They(everyone else) apparently has the power to bash your self confidence. You have the power to hang on to that to a point that it rips you up inside. I’m not just talking about looks here, I’m talking about everything. I’m talking about the fact that whatever I believe will become my reality.
We’re women. What is the first thing we stop believing?
When was the last time you told yourself that? That old saying that “love is blind?” Sometimes we forget that we can decide to love ourselves every day…to carry over that “love is blind” mentality not just to our significant others, but to ourselves. Reverse roles. For all you mothers out there with stretchy skin that resembles something closer to jello than the majestic muscles that are just begging to break through the surface…right?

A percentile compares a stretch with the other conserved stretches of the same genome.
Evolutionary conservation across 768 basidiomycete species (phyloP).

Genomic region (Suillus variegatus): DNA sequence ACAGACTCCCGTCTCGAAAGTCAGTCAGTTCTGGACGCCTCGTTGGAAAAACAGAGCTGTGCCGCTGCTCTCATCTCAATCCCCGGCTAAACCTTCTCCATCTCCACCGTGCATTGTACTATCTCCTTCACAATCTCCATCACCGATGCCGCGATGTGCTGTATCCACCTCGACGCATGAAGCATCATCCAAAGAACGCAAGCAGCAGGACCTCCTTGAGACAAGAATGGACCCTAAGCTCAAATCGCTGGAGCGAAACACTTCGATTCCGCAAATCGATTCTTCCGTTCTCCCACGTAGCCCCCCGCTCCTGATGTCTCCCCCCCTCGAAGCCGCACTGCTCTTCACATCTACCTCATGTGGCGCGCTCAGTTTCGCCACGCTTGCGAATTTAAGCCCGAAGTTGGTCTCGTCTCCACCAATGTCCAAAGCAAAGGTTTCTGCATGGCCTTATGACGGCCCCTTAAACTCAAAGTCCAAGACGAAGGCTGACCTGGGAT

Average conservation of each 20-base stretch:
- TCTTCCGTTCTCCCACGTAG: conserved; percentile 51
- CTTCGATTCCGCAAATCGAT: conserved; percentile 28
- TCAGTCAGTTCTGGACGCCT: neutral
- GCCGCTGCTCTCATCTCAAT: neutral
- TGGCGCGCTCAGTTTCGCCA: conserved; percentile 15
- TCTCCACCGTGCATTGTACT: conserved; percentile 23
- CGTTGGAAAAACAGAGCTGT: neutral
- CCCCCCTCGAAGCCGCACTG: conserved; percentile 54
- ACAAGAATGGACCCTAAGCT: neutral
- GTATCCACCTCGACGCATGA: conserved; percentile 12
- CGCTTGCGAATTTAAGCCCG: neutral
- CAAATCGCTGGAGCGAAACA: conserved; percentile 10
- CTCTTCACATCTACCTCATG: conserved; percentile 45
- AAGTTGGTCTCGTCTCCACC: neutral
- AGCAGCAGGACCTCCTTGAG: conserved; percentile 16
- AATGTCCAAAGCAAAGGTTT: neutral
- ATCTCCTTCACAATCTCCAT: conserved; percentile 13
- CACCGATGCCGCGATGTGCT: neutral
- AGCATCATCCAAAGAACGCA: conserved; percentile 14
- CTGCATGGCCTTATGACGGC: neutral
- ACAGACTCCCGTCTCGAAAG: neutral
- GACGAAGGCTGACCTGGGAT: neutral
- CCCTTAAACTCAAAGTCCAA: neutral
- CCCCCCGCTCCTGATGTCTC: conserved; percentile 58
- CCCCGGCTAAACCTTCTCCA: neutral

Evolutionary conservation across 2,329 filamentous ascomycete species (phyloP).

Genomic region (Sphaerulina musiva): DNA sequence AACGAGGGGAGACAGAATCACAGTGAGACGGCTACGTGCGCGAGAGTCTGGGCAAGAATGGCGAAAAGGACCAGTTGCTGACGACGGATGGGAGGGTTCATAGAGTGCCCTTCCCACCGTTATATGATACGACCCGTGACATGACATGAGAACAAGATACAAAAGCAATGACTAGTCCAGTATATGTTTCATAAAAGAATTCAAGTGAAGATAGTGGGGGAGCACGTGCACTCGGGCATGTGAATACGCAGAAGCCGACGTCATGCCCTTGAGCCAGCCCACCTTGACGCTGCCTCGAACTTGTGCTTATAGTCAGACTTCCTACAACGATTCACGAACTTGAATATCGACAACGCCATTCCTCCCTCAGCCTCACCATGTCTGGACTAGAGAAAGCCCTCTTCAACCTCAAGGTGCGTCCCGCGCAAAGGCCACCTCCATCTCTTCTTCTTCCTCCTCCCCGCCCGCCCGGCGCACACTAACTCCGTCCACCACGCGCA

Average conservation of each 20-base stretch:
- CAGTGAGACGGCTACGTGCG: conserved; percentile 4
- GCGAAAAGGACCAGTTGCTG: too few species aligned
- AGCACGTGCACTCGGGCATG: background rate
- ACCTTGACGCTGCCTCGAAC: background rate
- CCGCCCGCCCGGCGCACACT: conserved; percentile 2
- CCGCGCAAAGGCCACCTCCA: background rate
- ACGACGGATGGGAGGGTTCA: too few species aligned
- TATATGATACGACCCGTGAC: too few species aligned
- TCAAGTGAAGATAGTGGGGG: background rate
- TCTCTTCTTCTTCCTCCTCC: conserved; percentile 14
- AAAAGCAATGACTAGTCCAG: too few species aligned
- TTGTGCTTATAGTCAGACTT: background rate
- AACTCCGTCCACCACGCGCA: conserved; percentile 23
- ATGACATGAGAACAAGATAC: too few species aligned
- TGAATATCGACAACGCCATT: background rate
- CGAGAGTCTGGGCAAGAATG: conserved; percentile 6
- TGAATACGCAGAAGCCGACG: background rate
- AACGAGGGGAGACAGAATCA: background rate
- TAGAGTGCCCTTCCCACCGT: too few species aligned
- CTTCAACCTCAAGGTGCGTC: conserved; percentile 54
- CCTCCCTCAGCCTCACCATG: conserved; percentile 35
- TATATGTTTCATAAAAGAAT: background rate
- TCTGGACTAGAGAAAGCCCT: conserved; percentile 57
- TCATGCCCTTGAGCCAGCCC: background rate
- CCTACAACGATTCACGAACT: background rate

Imagine your beloved husband carrying the weight of each precious developing child – imagine his body being stretched out and sagging…all due to the strains of creating a child formed by your love. Would you look at him critically? When he tries his best but that six-pack is a little more like a one pack…what is most important? I know guys are the visual creatures, but I tell you, to negate your husband’s love for you just as you are can be a blow to him. And my thoughts are that you would kiss every spot on his imperfect body and tell him what you love most. I’m saying this all for me, as I’ve been running and running, trying to regain my twenty-year-old body that is fading into a thirty-year-old body, and cringing when I look in the mirror and those last few pounds seem to be glaring at me. I’m not getting in a bikini for a long time. But my husband loves me and all my imperfections. They may be my “war wounds” from childbearing, and I will continually work on it, but I have more important things to obsess over-like enjoying the moments when I am the object of my number one love’s desire-he’s looking at all that is ME, not the tiny bits of my imperfection. I can’t point out any imperfection in what I see in him, so why am I obsessing over him doing anything less for me?